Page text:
After completing twelve maintenance self-administration sessions, rats remained in their home cages for seven days prior to extinction training. A seven day delay was used to ensure an adequate abstinent period prior to reinstatement, even in rats that quickly extinguished responding. Extinction training involved placing rats into the operant chambers for 2-hr/day as described above in the self-administration section except each active lever press now resulted in an infusion of saline. This continued until the mean number of lever presses was ≤ 10 responses across at least three sessions, at which point rats were tested for drug-primed reinstatement. Because the average number of extinction sessions needed to meet criteria (± SEM) was 15.4 ± 4.3, reinstatement testing occurred on average 22 days after the last self-administration session.

Histology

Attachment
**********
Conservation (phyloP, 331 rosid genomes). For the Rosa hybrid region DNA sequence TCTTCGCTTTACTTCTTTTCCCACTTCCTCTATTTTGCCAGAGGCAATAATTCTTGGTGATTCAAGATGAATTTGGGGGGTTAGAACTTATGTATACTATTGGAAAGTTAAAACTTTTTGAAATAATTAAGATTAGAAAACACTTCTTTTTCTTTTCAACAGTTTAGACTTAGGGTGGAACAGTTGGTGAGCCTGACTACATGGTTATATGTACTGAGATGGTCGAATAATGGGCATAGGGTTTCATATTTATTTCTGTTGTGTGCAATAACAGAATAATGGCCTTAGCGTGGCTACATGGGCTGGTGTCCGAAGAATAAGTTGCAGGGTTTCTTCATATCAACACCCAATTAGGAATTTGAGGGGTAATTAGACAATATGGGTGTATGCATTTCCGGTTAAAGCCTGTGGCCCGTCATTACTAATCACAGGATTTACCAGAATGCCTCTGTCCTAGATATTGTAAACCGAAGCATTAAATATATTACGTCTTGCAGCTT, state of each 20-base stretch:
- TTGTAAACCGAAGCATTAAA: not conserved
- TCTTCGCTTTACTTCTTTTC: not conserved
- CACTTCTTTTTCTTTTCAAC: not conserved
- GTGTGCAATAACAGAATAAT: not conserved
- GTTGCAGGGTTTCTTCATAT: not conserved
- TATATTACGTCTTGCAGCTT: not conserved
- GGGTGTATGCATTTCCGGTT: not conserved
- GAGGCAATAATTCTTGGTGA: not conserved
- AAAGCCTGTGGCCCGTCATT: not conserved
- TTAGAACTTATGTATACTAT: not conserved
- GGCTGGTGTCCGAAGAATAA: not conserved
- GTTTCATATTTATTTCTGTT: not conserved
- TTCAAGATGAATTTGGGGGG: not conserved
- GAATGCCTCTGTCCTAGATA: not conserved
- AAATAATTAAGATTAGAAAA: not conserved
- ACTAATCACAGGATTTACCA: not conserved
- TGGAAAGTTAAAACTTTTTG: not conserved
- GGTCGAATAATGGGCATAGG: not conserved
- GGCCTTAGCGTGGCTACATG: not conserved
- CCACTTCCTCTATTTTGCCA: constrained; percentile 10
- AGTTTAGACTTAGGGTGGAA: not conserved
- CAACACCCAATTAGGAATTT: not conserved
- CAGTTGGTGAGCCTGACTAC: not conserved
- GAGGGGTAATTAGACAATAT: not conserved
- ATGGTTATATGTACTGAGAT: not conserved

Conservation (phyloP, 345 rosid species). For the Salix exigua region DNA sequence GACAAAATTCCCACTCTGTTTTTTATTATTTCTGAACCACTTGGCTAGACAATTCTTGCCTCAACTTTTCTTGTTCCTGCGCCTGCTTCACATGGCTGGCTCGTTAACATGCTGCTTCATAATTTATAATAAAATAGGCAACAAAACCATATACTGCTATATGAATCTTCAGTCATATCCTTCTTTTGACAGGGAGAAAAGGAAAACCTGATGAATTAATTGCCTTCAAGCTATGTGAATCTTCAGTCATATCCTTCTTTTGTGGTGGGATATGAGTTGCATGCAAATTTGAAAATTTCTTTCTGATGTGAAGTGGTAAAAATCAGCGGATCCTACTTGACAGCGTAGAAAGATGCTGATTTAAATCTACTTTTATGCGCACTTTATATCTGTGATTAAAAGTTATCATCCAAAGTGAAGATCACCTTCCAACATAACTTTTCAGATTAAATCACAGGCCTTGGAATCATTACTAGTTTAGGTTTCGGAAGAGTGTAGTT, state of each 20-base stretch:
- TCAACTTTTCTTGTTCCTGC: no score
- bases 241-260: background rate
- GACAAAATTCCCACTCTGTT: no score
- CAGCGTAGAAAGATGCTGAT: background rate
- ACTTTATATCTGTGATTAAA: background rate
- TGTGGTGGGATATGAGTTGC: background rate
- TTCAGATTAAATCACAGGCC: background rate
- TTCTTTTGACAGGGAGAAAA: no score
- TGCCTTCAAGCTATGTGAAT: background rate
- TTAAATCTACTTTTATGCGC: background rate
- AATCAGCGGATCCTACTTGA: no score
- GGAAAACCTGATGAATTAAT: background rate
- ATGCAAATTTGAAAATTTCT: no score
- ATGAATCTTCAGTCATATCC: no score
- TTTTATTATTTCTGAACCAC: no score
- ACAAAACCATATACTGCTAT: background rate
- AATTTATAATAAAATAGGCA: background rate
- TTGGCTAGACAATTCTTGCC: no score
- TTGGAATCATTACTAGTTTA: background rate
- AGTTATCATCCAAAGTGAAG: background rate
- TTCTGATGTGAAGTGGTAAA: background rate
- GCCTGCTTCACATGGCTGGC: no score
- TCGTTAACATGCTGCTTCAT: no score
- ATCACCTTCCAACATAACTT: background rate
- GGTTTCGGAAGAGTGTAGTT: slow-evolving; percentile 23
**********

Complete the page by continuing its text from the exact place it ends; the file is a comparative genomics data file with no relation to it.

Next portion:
Rats included in the microdialysis studies were given an overdose of pentobarbital (60 mg/kg, IP), and the brains fixed by intracardiac infusion of 0.9% saline followed by 2.5% formalin solution. Brains were then removed and stored in 2.5 % formalin for at least seven days prior to sectioning. The tissue was then blocked and coronal sections (100 µM) were cut and stained with cresyl violet to verify probe placements.

Statistical analyses

The SPSS statistics package (version 16) was used to perform the statistical analyses. Data was analyzed using analysis of variance (ANOVA) with drug treatment (e.g., dose of N-acetylcysteine, cocaine history) as between subject factors and self-administration session or phase of experiment (extinction, reinstatement) as repeated factors. Tukeys HSD test were used to analyze significant (p ≤ .05) interactions or main effects. Student t-tests were used in instances where main effects or simple main effects involving only two groups were further analyzed as a result of a significant interaction.

Experiment 1